Walks Around Warsop
The parish of Warsop is a superb area for enjoying wildlife and the countryside. The Introduction to the Warsop Walks notes mention some of the best places and which paths can be used to reach them. There are currently 9 walks. Paths are numbered as on the definitive map (e.g. FP1 is Footpath no 1 and BW16 is bridleway no 16)
The following Warsop Walks maps are also available as pdf's for you to download and print.
1 - North-east to Budby Drive
- (download pdf)
Walk 2 - Over the hill to Cuckney - (download pdf)
Walk 3 - North into the woods - (download pdf)
Walk 4 - Around Westfield Farm - (download pdf)
Walk 5 - Between Market Warsop and Church Warsop - (download pdf)
Walk 6 - Warsop Vale and Sookholme Moor - (download pdf)
Walk 7 - Warsop’s western trails - (download pdf)
Walk 8 - Into Birklands - (download pdf)
Walk 9 - South to Mansfield Woodhouse - (download pdf)
Introduction to the Warsop Walks (download pdf)
• Spring Lane (BW16) is an ancient sunken lane.
• Hammerwater Bridge (Byway 43) crosses the River Meden in a quiet spot that is excellent for watching wildlife.
• The Hills and Holes (FP6) are an old quarry site with excellent displays of summer wildflowers.
• The beech woods (at the eastern end of BW32)
• The old trees of Birklands forest (FP22) including ancient oaks
• The hedges alongside Sookholme Lane (Byway 43) are some of the oldest in the area
• Lord Stubbins Wood (FP14) is atmospheric ancient woodland
sites - Warsop is fortunate to have four protected areas, two Sites
of Special Scientific Interest (SSSI) and two Local Nature Reserves (LNR).
• Hills & Holes SSSI (FP6). These former quarries are some of the best limestone plant communities in Nottinghamshire and are valuable for a wide range of wildlife.
• Lord Stubbins Wood SSSI (FP14) is an ancient coppiced woodland with a remarkable atmosphere
• The Carrs LNR (FP2, FP3) is a wildlife corridor alongside the River Meden.
• The Bottoms LNR in Meden Vale includes wetlands beside the River Meden providing a habitat for birds and amphibians. Willdlife
• Excellent bird watching locations include Hammerwater Bridge over the River Meden (Byway43) and the paths near Burns Farm (BW27/FP28/BW29)
• The flowers on the Hills and Holes (FP6) In May the display of bluebells in Collier Spring Wood (BW8/FP9/FP10)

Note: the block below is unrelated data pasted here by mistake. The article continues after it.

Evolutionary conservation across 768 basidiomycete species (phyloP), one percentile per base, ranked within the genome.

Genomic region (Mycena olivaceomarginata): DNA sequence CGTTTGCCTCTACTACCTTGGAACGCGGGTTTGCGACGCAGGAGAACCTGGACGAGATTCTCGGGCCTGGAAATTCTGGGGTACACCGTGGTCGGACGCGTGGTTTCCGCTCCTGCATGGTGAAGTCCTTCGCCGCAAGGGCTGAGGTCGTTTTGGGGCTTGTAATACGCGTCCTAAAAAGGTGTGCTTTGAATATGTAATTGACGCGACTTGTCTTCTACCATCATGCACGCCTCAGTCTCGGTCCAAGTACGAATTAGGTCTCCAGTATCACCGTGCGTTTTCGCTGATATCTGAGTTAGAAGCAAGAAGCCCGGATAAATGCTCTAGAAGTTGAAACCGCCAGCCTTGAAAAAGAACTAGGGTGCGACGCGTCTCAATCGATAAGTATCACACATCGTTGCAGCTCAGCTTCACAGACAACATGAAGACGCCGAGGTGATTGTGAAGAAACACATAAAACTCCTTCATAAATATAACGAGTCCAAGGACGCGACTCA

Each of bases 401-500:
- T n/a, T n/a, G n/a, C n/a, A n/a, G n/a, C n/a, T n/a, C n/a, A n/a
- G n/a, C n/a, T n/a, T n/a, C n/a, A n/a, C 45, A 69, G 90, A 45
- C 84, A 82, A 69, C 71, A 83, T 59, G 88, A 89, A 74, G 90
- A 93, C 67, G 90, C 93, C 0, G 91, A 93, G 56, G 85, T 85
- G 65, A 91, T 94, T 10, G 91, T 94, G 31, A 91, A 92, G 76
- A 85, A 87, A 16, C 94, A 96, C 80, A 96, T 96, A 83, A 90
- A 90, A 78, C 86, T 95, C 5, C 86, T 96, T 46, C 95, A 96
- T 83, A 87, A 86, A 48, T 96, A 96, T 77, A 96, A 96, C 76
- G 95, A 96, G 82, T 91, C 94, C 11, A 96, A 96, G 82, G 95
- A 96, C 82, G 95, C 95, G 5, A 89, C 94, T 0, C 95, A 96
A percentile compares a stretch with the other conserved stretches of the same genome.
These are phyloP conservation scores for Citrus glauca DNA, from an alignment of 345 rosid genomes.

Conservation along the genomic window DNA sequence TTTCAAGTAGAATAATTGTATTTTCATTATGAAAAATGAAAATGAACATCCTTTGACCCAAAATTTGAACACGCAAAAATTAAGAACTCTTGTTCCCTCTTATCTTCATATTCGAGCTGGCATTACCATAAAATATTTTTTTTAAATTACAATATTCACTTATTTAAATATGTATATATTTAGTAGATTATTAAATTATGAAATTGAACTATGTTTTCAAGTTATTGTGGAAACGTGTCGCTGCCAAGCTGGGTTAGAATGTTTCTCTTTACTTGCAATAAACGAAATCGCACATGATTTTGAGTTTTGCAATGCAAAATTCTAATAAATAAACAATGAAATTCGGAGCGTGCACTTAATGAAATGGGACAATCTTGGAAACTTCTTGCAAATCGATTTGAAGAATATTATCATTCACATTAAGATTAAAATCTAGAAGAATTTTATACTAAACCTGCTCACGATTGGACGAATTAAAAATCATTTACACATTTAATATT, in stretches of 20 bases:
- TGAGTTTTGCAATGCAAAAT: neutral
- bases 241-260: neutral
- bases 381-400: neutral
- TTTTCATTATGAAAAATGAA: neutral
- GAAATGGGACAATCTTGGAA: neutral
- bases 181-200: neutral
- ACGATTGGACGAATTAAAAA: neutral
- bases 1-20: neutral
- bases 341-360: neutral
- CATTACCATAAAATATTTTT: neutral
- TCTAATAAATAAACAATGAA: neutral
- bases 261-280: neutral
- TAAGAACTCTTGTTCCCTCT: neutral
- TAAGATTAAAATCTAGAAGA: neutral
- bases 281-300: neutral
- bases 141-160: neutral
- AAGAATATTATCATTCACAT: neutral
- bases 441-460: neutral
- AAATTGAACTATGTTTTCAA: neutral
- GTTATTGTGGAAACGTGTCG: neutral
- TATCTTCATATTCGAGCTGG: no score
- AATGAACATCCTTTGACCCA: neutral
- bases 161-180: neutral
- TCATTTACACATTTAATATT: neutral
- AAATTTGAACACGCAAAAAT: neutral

• In autumn fungi can be seen in many areas including the woodland near BW32
• The River Meden is now one of the cleanest rivers in the area and fish can be seen from the bridges on FP2, BW5, Byway43, FP35 and BW33.
• Water voles may also be seen along the River Meden
• Bats can be viewed at dusk in many areas, particularly near the river on FP2.
- Fine views over the parish can be seen from
• Cuckney Hill (FP1)
• Near Peafield Lane (FP17)
• Warsop Vale Viewpoint
• Upper Cross Lane (BW25)
• Ling Lane (BW24)
Parks and Greens
- These areas provide easy walking on good paths
• The Carrs (FP2)
• Church Warsop Doorstep Green (BW7)
• Warsop Vale reclaimed pit site (BW13)
• Shirebrook Woods (Byway52)
• Parliament Oak (across Peafield Lane opposite the end of BW21) King John is said to have sat under the Parliament Oak when he convened an emergency council in 1212 and it is alleged that Edward l held a meeting of Parliament there in 1290.
• Thynghowe (now known as Hanger Hill, alongside FP22 in Birklands Forest) is believed to have been used as an ancient meeting place as far back as Anglo-Saxon times and possibly further.
• Water meadows (along the River Meden, crossed by BW33). You can still see the ditches and stonework used by theWelbeck Estate to flood the land alongside the river to improve its fertility.
• Roman tile kiln (beside the spring at Sookholme Bath, next to Byway 52). It is believed that tiles were produced at this site for the nearby Roman villa at Mansfield Woodhouse.
• The woodlands to the east and north of Warsop were extensively used by the army during the second World War and only left the Birklands Forest during the 1960s. Ammunition dumps and a machine gun post may still be seen.
Who can use each
type of path?
• Footpaths may be used by walkers and also people in wheelchairs and mobility scooters.
• Bridleways are for walkers, users of mobility vehicles and horse riders. Cyclists may use bridleways but must give way to walkers and horse riders.
• Byways are mainly used by walkers, cyclists and horse riders but motor vehicles may have access, subject to restrictions.
• Be safe, plan ahead and follow any signs
• Leave gates and property as you find them
• Protect plants and animals and take your litter home
• Keep dogs under close control
• Consider other people
& Countryside Group
We are a community voluntary group who aim to-
• maintain the local footpath network
• undertake conservation work
• promote enjoyment and understanding of the local countryside
• organise a programme of walks.